3.C.3     The distribution of heliocentric velocity with projected separation

In the previous plots, we did not make use of the redshift information; it's time to do that. Using the same data files (linked above), plot (on the same graph) the variation in heliocentric velocities (y-axis) with the projected separation from the cluster center (x-axis) for the (a) optical sample and (b) the α.40 galaxies. Consider the result: what do you notice and how can you explain what you see?

3.C.4     The velocity structure of MKW 11

Now, let's focus on the cluster itself. Using the same data files again, plot (on the same graph) the distribution of heliocentric velocities (using the histogram option) for the (a) optical sample and (b) the α.40 galaxies. Consider the result: what do you notice and how can you explain what you see?

Now let's examine just the galaxies within 2 Mpc of the cluster center. If time permits, try to figure out how you can generate the file you need within TOPCAT. If you are rushed for time, you can use these two files already made up for you: Comment on what you see and discuss how you might use this result.

Next focus in on the cluster itself to make a histogram of only the galaxies within 2 Mpc of MKW 11 and in the velocity range Vhelio: (5850 to 7850 km/s), for either Vopt or V21. Again, you can figure out how to generate the file you need in TOPCAT or if time is short, use this one.

Again comment on what you see and discuss how you might use this result.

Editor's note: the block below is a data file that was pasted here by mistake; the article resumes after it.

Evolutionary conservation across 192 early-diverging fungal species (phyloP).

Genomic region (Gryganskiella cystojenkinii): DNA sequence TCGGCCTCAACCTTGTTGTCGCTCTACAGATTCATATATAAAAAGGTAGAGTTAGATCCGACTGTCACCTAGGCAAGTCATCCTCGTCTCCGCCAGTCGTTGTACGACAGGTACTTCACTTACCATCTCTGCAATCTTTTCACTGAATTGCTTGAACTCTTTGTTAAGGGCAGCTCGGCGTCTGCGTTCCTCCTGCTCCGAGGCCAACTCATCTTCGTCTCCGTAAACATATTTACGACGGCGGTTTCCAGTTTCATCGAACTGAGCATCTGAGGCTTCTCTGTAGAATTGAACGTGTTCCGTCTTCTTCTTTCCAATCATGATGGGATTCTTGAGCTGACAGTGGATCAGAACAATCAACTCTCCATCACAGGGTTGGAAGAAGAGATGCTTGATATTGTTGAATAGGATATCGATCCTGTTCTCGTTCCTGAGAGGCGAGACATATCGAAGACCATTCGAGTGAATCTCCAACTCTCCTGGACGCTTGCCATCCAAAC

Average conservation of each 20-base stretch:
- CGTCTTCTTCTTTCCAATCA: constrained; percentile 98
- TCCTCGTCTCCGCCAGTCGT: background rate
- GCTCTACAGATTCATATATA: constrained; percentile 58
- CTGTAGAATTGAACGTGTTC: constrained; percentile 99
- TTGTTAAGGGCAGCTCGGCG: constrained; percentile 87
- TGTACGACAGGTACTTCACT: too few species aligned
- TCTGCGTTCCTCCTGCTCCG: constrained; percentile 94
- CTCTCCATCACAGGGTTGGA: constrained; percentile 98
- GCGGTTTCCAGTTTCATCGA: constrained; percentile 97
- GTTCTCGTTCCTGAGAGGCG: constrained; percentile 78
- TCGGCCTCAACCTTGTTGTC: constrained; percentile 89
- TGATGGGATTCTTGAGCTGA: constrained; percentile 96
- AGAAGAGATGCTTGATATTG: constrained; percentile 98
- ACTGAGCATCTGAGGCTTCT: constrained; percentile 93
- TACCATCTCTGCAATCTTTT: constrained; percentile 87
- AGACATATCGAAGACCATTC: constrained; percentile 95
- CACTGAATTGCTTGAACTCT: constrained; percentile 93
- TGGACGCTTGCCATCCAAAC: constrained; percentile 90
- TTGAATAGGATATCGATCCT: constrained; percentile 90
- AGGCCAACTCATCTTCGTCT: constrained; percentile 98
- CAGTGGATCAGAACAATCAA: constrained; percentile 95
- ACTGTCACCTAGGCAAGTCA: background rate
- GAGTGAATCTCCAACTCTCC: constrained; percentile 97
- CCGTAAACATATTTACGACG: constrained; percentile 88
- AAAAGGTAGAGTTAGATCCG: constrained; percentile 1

3.C.5     The large scale structure around MKW 11

Now, let's examine the very large scale structure you see. A convenient way to examine large scale structure is to make a "cone diagram" of an almost-2-D "slice". For this purpose, there are two more files containing galaxies in a 5 degree wide "slice" of the universe: RA: (7.5 to 16.5 hours), Dec: (10.5 to 15.5deg), Vhelio: (0, 18000 km/s). As before, there are two files: Consider the result: what do you notice and how can you explain what you see?

3.C.6     Make an image of the MKW 11 cluster using Montage

Note: this may take a little while to run, because system use at IPAC is unpredictable. We suggest you not wait until the last minute to start it.

Note also: Someone in your group will have already be registered to use this facility, or else one of you will have to setup up an account; find someone in your group to be the registered user and then proceed.

Montage is a Virtual Observatory tool that allows you to make images up to 1 degree in size from selected public databases via a web-based interface. Read about the full capabilities of the service here.

Use the Montage web service to create a 1 degree image of the SDSS i-band data for MKW 11. How many original SDSS images go into making up this mosaic? How long does it take for the job to run (seconds, minutes, hours, days)? What kinds of output are produced? Figure out a way to show us the "result page".

Note: during UAT13, we are having some trouble access the Montage Web service. If that is the case, you can download the resulting FITS file here, keeping in mind that it is a fairly large file (618 MB).

Team D is going to be looking at the g-band image of the inner 0.5 degrees of the cluster; it will be interesting to compare results with them.

If someone in your group has access to ds9, you can examine the FITS image.

Assignments given to the other teams:

This page created by and for the members of the ALFALFA Survey Undergraduate team

Last modified: Thu Jan 10 08:37:34 EST 2013 by Martha